The money will help serve an additional 1,040 children and their families, he said.
While the governor's proposal may have good intentions, lawmakers and island educators expressed concern about its implementation.
"I think one of the challenges will be making sure the children that are served are the ones who need it the most," Central Maui Sen. Gil Keith-Agaran said. "If the money goes to subsidize the children of parents who already planned to send their kids to preschool and not reach the kids who are at risk, I'm not sure that's the kind of investment we really want."
West Maui Rep. Angus McKelvey said that while he was happy to hear 16 of the pre-kindergarten classrooms would be on Neighbor Islands, he worried that the additional classes would add more pressure to already limited resources.
State Department of Education schools "are already overcrowded and lacking facilities, so if we're looking at expanding programs there, I hope there will be capital improvement funds for additional classrooms and facilities," McKelvey said. "Without the proper facilities conducive to learning, our efforts will fall short."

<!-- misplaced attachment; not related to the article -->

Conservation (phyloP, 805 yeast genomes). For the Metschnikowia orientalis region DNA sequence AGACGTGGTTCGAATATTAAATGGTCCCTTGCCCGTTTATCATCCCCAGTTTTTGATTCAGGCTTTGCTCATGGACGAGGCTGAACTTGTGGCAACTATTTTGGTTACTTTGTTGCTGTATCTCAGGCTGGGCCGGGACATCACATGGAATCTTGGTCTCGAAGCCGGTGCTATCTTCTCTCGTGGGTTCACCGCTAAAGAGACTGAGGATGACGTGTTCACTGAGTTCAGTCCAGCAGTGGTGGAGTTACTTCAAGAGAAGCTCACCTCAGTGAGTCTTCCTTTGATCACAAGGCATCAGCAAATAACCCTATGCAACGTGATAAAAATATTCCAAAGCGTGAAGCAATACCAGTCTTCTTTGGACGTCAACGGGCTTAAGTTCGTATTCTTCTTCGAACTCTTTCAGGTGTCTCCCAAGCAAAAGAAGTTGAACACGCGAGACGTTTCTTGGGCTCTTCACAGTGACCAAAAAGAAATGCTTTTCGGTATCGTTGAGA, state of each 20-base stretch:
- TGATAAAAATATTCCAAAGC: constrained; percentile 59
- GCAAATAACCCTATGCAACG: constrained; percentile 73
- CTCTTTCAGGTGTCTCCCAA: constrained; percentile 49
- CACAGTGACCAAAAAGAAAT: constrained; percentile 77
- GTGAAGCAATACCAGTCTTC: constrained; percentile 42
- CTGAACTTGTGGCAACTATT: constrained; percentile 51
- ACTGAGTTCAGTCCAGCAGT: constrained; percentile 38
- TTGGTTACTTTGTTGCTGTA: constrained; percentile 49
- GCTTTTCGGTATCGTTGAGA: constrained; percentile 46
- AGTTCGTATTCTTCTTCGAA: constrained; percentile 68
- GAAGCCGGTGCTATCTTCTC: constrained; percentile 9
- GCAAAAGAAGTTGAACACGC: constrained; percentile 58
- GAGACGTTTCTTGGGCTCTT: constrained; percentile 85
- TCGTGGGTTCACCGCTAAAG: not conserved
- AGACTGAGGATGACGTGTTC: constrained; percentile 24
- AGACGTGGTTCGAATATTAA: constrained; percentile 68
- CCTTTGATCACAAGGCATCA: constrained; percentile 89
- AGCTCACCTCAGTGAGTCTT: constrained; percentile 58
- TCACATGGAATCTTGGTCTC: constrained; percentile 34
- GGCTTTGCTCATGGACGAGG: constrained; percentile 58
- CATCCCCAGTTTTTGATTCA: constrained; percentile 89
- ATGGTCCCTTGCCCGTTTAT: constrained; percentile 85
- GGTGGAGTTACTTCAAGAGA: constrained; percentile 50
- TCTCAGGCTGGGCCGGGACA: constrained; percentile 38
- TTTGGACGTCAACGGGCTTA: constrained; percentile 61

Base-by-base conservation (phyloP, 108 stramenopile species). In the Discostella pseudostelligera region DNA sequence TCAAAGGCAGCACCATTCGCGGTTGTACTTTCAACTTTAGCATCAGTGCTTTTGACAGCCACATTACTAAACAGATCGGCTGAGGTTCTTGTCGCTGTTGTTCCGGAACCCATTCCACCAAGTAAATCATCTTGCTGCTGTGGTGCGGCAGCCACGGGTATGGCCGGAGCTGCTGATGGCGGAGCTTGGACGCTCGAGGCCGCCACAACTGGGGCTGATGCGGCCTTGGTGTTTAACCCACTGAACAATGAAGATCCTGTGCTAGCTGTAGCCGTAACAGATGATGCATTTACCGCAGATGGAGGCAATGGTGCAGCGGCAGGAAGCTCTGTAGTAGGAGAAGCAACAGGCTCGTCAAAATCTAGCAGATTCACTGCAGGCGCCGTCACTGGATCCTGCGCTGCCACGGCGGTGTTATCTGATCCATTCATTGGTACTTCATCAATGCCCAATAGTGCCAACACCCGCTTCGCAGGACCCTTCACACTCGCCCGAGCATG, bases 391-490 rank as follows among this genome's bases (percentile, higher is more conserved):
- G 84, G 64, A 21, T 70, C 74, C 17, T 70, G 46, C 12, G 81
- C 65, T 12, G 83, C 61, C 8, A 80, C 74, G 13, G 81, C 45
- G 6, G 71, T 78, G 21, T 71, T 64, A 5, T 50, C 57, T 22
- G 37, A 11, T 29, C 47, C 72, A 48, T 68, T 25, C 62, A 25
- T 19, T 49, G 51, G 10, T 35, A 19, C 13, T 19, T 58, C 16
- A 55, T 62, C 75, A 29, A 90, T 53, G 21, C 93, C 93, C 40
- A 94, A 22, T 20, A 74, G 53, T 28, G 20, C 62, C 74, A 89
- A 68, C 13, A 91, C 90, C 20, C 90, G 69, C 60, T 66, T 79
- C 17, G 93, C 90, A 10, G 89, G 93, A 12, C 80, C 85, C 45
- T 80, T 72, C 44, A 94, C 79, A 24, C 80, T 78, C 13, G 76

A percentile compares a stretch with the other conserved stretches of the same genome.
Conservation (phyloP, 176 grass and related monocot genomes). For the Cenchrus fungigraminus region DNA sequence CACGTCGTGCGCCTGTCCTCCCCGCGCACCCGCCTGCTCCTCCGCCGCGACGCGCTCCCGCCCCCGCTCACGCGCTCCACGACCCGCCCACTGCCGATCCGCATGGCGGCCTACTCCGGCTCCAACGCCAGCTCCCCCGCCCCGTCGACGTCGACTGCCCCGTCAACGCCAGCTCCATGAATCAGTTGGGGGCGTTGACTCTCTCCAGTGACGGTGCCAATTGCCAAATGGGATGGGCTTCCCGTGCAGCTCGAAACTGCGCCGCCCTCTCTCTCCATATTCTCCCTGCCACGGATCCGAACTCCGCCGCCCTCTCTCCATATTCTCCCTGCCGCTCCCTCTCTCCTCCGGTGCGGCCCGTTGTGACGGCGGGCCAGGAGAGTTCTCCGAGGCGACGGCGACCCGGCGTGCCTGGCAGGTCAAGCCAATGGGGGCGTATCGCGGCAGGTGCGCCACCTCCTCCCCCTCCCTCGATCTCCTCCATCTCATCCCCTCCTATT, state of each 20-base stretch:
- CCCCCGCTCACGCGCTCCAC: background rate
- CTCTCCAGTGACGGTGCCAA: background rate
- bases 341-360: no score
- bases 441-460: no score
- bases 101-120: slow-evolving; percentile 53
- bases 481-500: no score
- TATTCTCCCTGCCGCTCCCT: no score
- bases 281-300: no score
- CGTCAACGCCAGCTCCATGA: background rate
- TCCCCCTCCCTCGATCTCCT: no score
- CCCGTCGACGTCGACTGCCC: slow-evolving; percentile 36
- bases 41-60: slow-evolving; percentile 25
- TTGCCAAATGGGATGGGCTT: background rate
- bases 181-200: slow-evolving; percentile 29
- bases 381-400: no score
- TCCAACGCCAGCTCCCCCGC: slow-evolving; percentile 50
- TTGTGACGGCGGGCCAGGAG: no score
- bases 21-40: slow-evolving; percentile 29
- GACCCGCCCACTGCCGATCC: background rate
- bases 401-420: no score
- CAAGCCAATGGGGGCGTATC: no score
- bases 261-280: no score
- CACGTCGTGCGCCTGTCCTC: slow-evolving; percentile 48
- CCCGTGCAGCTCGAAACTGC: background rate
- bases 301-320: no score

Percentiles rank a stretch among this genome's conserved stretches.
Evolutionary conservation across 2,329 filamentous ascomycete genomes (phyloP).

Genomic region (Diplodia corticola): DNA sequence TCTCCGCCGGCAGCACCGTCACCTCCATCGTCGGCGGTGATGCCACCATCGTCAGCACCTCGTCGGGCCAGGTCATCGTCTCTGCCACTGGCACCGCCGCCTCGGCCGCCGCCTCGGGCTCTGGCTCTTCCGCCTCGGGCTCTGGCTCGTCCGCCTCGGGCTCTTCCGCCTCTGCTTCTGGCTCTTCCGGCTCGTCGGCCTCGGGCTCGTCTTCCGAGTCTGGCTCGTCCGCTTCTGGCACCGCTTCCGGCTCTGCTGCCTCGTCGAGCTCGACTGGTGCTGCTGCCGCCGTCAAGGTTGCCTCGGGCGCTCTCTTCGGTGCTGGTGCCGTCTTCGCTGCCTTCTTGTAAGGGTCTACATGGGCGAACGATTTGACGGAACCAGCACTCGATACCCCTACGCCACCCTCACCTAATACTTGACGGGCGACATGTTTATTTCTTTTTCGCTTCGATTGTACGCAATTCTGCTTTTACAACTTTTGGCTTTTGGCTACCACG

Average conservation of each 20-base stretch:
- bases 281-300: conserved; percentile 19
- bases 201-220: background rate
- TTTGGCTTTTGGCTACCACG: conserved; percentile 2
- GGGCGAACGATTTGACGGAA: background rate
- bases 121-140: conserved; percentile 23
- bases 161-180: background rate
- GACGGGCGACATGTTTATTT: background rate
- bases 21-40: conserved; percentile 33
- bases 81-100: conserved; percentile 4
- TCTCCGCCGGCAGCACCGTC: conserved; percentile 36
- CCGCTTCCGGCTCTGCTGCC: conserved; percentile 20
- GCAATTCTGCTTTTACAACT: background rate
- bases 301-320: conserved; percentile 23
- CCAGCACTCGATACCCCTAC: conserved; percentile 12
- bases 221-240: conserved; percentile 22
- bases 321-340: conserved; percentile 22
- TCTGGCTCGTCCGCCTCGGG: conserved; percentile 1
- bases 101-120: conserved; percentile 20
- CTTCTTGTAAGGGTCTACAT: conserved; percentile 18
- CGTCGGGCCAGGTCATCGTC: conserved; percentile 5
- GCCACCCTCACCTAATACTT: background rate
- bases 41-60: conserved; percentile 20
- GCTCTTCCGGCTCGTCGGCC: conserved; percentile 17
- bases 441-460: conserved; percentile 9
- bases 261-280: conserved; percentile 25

Local preschool directors were wary of what the governor's push for public preschools would mean for their schools.
"It affects our enrollment, and also our pay for staffing," Wailuku Union Church Preschool Director Kanani Kan Hai said. "If a teacher can make $25 at a DOE school starting pay, why wouldn't she go?"
Overall, Kan Hai said the governor has "good intentions," but the plan is not well thought out. If the state cuts its funding for subsidy programs like the Open Doors program, on which many parents rely on to enroll their kids at Wailuku Union Church Preschool, and redirects it to DOE, "what will that mean for us?" Kan Hai asked.
She added that the ratio at her private preschool is currently one teacher for every five students, whereas public schools often assign more than 20 students to one teacher.